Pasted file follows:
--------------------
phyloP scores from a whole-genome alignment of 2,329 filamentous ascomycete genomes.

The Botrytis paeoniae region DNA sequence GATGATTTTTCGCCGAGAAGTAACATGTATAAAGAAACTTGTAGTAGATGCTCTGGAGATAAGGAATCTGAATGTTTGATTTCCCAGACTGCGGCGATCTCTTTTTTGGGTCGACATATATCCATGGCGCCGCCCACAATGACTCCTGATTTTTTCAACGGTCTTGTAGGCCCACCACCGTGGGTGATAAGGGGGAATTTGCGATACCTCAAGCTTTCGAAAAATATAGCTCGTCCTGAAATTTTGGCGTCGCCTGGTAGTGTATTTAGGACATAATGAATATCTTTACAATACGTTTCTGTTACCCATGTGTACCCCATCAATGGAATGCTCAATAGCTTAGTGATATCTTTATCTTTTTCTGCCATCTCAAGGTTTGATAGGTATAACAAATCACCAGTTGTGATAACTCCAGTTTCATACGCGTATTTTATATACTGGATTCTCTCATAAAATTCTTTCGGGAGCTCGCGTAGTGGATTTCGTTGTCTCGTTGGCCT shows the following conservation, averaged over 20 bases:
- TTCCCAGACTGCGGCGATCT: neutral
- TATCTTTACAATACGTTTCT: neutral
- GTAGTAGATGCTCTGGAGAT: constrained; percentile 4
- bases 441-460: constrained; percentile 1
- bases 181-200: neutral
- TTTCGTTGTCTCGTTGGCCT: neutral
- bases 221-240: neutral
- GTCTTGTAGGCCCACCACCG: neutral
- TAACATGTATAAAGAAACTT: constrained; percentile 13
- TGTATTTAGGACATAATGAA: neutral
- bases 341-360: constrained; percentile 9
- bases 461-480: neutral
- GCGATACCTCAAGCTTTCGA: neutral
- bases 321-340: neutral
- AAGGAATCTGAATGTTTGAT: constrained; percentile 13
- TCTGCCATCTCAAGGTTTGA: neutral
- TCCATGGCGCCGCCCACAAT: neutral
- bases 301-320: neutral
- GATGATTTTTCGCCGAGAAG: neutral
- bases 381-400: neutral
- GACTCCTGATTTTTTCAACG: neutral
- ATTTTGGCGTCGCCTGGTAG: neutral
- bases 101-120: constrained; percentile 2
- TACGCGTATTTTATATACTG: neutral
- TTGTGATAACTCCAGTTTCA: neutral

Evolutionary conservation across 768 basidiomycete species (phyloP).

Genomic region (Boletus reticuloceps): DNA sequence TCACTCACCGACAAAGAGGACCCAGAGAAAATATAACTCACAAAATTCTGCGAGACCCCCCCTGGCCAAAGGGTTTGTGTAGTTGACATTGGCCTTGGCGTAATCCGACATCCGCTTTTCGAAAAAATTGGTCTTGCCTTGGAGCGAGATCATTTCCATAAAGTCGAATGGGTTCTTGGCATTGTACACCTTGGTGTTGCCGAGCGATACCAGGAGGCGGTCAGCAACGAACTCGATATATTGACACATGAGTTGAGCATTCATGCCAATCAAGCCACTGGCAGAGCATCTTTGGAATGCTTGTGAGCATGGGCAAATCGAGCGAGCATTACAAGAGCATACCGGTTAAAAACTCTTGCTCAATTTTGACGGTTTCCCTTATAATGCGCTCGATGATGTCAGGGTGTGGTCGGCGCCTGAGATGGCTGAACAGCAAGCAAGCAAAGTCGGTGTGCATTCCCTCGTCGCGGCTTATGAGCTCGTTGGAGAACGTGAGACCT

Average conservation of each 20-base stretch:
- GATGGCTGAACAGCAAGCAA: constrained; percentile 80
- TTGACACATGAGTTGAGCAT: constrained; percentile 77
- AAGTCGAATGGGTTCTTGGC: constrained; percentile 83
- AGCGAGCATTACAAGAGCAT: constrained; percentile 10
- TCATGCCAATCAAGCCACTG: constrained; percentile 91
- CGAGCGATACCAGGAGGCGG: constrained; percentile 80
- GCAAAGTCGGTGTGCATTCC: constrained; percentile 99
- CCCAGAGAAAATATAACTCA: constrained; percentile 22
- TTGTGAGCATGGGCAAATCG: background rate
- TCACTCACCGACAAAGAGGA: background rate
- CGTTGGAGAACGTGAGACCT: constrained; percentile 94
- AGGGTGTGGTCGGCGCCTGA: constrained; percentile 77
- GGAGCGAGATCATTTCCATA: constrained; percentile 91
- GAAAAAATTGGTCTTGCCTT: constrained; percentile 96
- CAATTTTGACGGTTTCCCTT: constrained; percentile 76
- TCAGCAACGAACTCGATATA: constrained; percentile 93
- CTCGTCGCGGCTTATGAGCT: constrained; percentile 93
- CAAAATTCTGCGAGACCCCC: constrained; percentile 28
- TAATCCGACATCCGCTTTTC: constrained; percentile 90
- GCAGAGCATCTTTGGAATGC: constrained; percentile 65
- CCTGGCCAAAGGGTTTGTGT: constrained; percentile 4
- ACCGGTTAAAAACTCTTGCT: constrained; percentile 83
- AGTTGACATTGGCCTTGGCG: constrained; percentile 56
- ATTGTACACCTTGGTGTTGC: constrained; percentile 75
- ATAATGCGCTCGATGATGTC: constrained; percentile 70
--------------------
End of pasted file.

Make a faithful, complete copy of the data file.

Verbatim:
phyloP scores from a whole-genome alignment of 2,329 filamentous ascomycete genomes.

The Botrytis paeoniae region DNA sequence GATGATTTTTCGCCGAGAAGTAACATGTATAAAGAAACTTGTAGTAGATGCTCTGGAGATAAGGAATCTGAATGTTTGATTTCCCAGACTGCGGCGATCTCTTTTTTGGGTCGACATATATCCATGGCGCCGCCCACAATGACTCCTGATTTTTTCAACGGTCTTGTAGGCCCACCACCGTGGGTGATAAGGGGGAATTTGCGATACCTCAAGCTTTCGAAAAATATAGCTCGTCCTGAAATTTTGGCGTCGCCTGGTAGTGTATTTAGGACATAATGAATATCTTTACAATACGTTTCTGTTACCCATGTGTACCCCATCAATGGAATGCTCAATAGCTTAGTGATATCTTTATCTTTTTCTGCCATCTCAAGGTTTGATAGGTATAACAAATCACCAGTTGTGATAACTCCAGTTTCATACGCGTATTTTATATACTGGATTCTCTCATAAAATTCTTTCGGGAGCTCGCGTAGTGGATTTCGTTGTCTCGTTGGCCT shows the following conservation, averaged over 20 bases:
- TTCCCAGACTGCGGCGATCT: neutral
- TATCTTTACAATACGTTTCT: neutral
- GTAGTAGATGCTCTGGAGAT: constrained; percentile 4
- bases 441-460: constrained; percentile 1
- bases 181-200: neutral
- TTTCGTTGTCTCGTTGGCCT: neutral
- bases 221-240: neutral
- GTCTTGTAGGCCCACCACCG: neutral
- TAACATGTATAAAGAAACTT: constrained; percentile 13
- TGTATTTAGGACATAATGAA: neutral
- bases 341-360: constrained; percentile 9
- bases 461-480: neutral
- GCGATACCTCAAGCTTTCGA: neutral
- bases 321-340: neutral
- AAGGAATCTGAATGTTTGAT: constrained; percentile 13
- TCTGCCATCTCAAGGTTTGA: neutral
- TCCATGGCGCCGCCCACAAT: neutral
- bases 301-320: neutral
- GATGATTTTTCGCCGAGAAG: neutral
- bases 381-400: neutral
- GACTCCTGATTTTTTCAACG: neutral
- ATTTTGGCGTCGCCTGGTAG: neutral
- bases 101-120: constrained; percentile 2
- TACGCGTATTTTATATACTG: neutral
- TTGTGATAACTCCAGTTTCA: neutral

Evolutionary conservation across 768 basidiomycete species (phyloP).

Genomic region (Boletus reticuloceps): DNA sequence TCACTCACCGACAAAGAGGACCCAGAGAAAATATAACTCACAAAATTCTGCGAGACCCCCCCTGGCCAAAGGGTTTGTGTAGTTGACATTGGCCTTGGCGTAATCCGACATCCGCTTTTCGAAAAAATTGGTCTTGCCTTGGAGCGAGATCATTTCCATAAAGTCGAATGGGTTCTTGGCATTGTACACCTTGGTGTTGCCGAGCGATACCAGGAGGCGGTCAGCAACGAACTCGATATATTGACACATGAGTTGAGCATTCATGCCAATCAAGCCACTGGCAGAGCATCTTTGGAATGCTTGTGAGCATGGGCAAATCGAGCGAGCATTACAAGAGCATACCGGTTAAAAACTCTTGCTCAATTTTGACGGTTTCCCTTATAATGCGCTCGATGATGTCAGGGTGTGGTCGGCGCCTGAGATGGCTGAACAGCAAGCAAGCAAAGTCGGTGTGCATTCCCTCGTCGCGGCTTATGAGCTCGTTGGAGAACGTGAGACCT

Average conservation of each 20-base stretch:
- GATGGCTGAACAGCAAGCAA: constrained; percentile 80
- TTGACACATGAGTTGAGCAT: constrained; percentile 77
- AAGTCGAATGGGTTCTTGGC: constrained; percentile 83
- AGCGAGCATTACAAGAGCAT: constrained; percentile 10
- TCATGCCAATCAAGCCACTG: constrained; percentile 91
- CGAGCGATACCAGGAGGCGG: constrained; percentile 80
- GCAAAGTCGGTGTGCATTCC: constrained; percentile 99
- CCCAGAGAAAATATAACTCA: constrained; percentile 22
- TTGTGAGCATGGGCAAATCG: background rate
- TCACTCACCGACAAAGAGGA: background rate
- CGTTGGAGAACGTGAGACCT: constrained; percentile 94
- AGGGTGTGGTCGGCGCCTGA: constrained; percentile 77
- GGAGCGAGATCATTTCCATA: constrained; percentile 91
- GAAAAAATTGGTCTTGCCTT: constrained; percentile 96
- CAATTTTGACGGTTTCCCTT: constrained; percentile 76
- TCAGCAACGAACTCGATATA: constrained; percentile 93
- CTCGTCGCGGCTTATGAGCT: constrained; percentile 93
- CAAAATTCTGCGAGACCCCC: constrained; percentile 28
- TAATCCGACATCCGCTTTTC: constrained; percentile 90
- GCAGAGCATCTTTGGAATGC: constrained; percentile 65
- CCTGGCCAAAGGGTTTGTGT: constrained; percentile 4
- ACCGGTTAAAAACTCTTGCT: constrained; percentile 83
- AGTTGACATTGGCCTTGGCG: constrained; percentile 56
- ATTGTACACCTTGGTGTTGC: constrained; percentile 75
- ATAATGCGCTCGATGATGTC: constrained; percentile 70